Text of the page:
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How to choose a skate

choosing inline skates can be scary

Inline skating is a fantastic way to enjoy the great outdoors, get some exercise, and have loads of fun. However, to make the most of your inline skating experience, you need to choose the right pair of skates. Whether you're a newbie eager to hit the pavement for the first time or a seasoned skater looking to upgrade, this comprehensive guide will walk you through the essential factors to consider when selecting the perfect inline skates.

  1. Skate Type:
    The first step in choosing inline skates is determining the type that suits your needs. Inline skates come in various styles, including fitness skates, aggressive skates, freeride skates, and more. If you're looking for a comfortable ride around your neighbourhood or local park, fitness or freeride skates are the way to go. On the other hand, if you're an adrenaline junkie who enjoys tricks and stunts, aggressive skates are your best bet.
  2. Size, Fit, and Boot Design:
    Getting the right size is paramount for a comfortable and enjoyable skating experience. Begin by consulting the manufacturer's sizing chart to match your shoe size with the appropriate skate size. It's crucial to remember that inline skates should fit snugly but not be uncomfortably tight. Additionally, consider the boot design, which comes in various styles, such as hardshell, softshell, and hybrid. The choice between these designs largely depends on your personal preferences. Hardshell boots offer exceptional support and control, making them ideal for advanced skaters. In contrast, softshell boots are often more comfortable for extended rides, offering a bit of flexibility for those who prefer a more relaxed fit. We’ll leave carbon boots and integrated liners out of the picture here, since these are mostly used by people who know what they are looking for, but feel free to ask more info about those in our store or by email.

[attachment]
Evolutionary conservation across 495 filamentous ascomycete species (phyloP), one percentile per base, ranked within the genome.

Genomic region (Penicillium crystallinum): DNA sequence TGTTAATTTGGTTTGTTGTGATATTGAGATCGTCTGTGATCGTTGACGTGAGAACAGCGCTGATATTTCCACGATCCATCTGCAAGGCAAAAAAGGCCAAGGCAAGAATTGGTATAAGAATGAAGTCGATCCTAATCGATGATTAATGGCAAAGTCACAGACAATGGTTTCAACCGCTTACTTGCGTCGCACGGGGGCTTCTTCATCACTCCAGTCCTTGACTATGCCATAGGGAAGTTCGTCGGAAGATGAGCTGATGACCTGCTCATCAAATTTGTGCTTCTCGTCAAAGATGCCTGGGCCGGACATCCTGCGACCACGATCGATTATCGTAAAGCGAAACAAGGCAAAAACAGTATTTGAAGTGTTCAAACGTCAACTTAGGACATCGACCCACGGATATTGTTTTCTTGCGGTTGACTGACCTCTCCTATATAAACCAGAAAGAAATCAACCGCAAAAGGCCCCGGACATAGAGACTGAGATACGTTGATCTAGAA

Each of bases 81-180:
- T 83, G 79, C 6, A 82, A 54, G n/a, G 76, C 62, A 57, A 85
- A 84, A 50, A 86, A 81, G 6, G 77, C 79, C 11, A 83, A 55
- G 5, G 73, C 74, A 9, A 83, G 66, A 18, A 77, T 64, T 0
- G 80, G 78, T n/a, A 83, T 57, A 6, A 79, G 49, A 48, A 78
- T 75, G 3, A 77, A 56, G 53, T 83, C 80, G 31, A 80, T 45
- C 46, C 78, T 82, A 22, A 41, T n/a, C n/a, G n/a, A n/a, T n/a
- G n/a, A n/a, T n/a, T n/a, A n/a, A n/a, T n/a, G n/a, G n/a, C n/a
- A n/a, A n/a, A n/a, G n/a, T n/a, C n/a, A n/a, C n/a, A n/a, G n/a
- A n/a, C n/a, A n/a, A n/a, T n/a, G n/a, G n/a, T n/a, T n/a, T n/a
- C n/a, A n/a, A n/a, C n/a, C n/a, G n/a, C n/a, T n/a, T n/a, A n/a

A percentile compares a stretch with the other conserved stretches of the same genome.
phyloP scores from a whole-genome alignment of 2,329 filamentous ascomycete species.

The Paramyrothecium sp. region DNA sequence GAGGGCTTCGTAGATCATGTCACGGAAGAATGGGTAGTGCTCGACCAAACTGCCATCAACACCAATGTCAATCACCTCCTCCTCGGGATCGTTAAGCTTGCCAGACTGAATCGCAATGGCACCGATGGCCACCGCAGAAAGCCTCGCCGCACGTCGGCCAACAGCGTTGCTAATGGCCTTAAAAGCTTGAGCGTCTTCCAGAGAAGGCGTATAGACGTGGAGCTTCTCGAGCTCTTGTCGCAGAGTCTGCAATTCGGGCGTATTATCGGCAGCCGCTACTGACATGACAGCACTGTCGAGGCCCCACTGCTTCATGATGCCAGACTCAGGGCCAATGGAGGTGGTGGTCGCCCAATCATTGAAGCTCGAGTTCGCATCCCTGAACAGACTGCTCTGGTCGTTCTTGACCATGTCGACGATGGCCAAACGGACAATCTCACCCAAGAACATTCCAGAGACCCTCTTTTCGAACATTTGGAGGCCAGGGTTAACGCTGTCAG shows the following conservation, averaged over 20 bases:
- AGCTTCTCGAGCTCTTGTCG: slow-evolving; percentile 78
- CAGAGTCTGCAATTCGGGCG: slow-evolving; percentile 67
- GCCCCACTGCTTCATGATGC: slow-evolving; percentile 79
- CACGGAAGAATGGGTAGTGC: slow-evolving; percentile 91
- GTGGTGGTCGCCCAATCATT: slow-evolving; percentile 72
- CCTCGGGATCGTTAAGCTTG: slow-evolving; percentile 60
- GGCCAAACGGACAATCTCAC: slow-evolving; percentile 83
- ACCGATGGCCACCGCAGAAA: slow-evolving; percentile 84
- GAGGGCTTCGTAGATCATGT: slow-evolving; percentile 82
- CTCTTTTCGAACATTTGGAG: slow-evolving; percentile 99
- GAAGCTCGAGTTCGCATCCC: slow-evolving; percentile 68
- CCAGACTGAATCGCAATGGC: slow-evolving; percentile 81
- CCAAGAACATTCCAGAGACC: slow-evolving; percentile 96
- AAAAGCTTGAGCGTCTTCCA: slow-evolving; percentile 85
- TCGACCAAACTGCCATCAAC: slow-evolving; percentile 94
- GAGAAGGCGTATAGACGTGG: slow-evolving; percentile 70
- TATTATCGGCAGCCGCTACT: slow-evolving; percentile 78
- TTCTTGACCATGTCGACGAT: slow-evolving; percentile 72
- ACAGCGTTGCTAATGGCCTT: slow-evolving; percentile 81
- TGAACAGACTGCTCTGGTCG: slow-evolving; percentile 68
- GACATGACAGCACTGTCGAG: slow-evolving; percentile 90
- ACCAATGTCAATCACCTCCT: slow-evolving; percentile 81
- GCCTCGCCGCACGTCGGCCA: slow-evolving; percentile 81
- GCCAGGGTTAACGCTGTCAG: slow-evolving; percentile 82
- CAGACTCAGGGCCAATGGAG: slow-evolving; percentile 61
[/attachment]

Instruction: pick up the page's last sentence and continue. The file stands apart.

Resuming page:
3. Maintenance:
    Educate yourself on how to maintain and care for your inline skates. Regular maintenance can extend their lifespan and keep them performing optimally. Basic maintenance tasks include cleaning, tightening bolts, and replacing worn-out wheels or bearings. For example, if you skate through the rain, you might want to consider special wheels and bearings that are optimised for those conditions since normal bearings aren’t made for wet conditions and may show signs of rust after only a couple rides through the rain.
  4. Closure System:
    Don't forget to consider the closure system, whether it's traditional laces, buckles, or Velcro straps. Ensure that the closure system not only offers a secure fit but is also easy to use, allowing you to adjust your skates quickly. Here you want to think about how much patience you have to put on shoes (or in this case, skates), if you lack the patience to tie your shoelaces for example, you might want a simpler system compared to people disciplined enough to take the time to properly adjust their laces every time.
  5. Frame and Wheel Configuration: